Using the Hubble Space Telescope, astronomers have discovered a most unusual exoplanet that absorbs 94% of the visible light given off by its host star, making it seem as if it is pitch-black in color, according to research published last week in the Astrophysical Journal Letters.
This unusual world, officially known as WASP-12b, is a “hot Jupiter” – a giant gas planet which orbits very closely to its sun and which is heated to extreme temperatures – NASA explained in a statement. In this case, its day side reaches temperatures of up to 4,600 degrees Fahrenheit.
The reason that WASP-12b can reach such extreme temperatures, Popular Science explained, is because it is just two million miles from its host star, meaning that it can complete a trip around its sun in 1.1 Earth days. Conditions are so hot on the exoplanet that reflective clouds are unable to form, meaning that incoming light penetrates deep into the planet’s atmosphere.
That incoming light is absorbed by hydrogen atoms and converted to heat energy, NASA stated, and this steady conversion of light-to-heat makes the planet appear to be pitch-black to onlookers, the researchers found. To the human eye, the exoplanet appears to be as black as fresh asphalt.
“We did not expect to find such a dark exoplanet. Most hot Jupiters reflect about 40 percent of starlight,” said lead investigator Taylor Bell of McGill University and the Institute for Research on Exoplanets in Montreal. He added that the discovery “further demonstrates the vast diversity among the strange population of hot Jupiters,” some of which can be thousands of degrees cooler than WASP-12b.
Strange exoplanet is tidally locked, has extremely low albedo
Originally discovered in 2008, WASP-12b is an egg-shaped exoplanet that is about twice as big as Jupiter, and because of its close proximity to its sun, it is tidally locked– which, as Space.com explained, means that the same side of the planet (the day side) is always faces its host star.
Despite knowing of the planet’s existence for nearly a decade, though, scientists did not know just how dark WASP-12b was before observing it with the Hubble’s Space Telescope Imaging Spectrograph instrument last October. Those observations revealed that it had a reflectance (or albedo) of no more than 0.064 – much lower than that of Earth (0.37) or the moon (0.12).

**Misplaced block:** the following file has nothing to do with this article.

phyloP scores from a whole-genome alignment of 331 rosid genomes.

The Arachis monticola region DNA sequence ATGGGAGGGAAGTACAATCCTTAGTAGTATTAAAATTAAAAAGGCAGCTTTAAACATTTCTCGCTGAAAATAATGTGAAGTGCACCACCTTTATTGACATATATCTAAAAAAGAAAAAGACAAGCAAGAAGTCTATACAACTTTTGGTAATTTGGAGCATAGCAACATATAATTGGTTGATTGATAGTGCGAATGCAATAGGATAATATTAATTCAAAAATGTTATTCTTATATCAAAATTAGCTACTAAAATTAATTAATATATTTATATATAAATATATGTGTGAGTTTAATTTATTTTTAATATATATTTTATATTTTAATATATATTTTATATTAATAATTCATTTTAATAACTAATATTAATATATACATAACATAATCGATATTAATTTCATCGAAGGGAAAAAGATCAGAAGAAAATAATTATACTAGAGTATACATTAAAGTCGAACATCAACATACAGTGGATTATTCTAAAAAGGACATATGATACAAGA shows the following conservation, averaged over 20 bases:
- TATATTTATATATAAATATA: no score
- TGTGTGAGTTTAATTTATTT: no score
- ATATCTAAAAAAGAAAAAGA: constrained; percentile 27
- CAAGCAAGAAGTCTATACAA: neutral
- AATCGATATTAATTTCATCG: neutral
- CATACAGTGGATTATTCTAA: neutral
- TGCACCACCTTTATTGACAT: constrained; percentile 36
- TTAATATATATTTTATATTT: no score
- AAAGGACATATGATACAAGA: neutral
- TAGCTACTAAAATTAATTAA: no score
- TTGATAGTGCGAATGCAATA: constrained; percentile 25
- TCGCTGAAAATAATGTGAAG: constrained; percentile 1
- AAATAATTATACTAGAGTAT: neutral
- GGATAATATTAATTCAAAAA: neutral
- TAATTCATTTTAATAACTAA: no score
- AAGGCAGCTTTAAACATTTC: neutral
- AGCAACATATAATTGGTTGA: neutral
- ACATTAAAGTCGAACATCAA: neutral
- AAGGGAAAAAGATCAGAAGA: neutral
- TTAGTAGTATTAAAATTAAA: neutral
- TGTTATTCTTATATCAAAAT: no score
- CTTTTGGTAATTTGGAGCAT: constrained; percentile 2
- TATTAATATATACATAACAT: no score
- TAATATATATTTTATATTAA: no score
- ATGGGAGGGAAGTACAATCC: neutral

The low reflectance means that the planet essentially consumes 94% of the light that it receives from its host star, converting it into heat and allowing it to maintain its scorching temperatures, NASA explained. For the sake of comparison, Bell noted that most hot Jupiters reflect about 40% of the sunlight they receive, making this distant gas giant (located around 1,400 light years from Earth) an oddity – even if it is not the only dark exoplanet of its kind to be discovered.
“There are other hot Jupiters that have been found to be remarkably black, but they are much cooler than WASP-12b,” Bell said, according to Space.com. “For those planets, it is suggested that things like clouds and alkali metals are the reason for the absorption of light, but those don’t work for WASP-12b because it is so incredibly hot.”
“Past observations of hot Jupiters indicate that the temperature difference between the day and night sides of the planet increases with hotter day sides,” he added. “This previous research suggests that more heat is being pumped into the day side of the planet, but the processes, such as winds, that carry the heat to the night side of the planet don’t keep up the pace.”
Image credit: NASA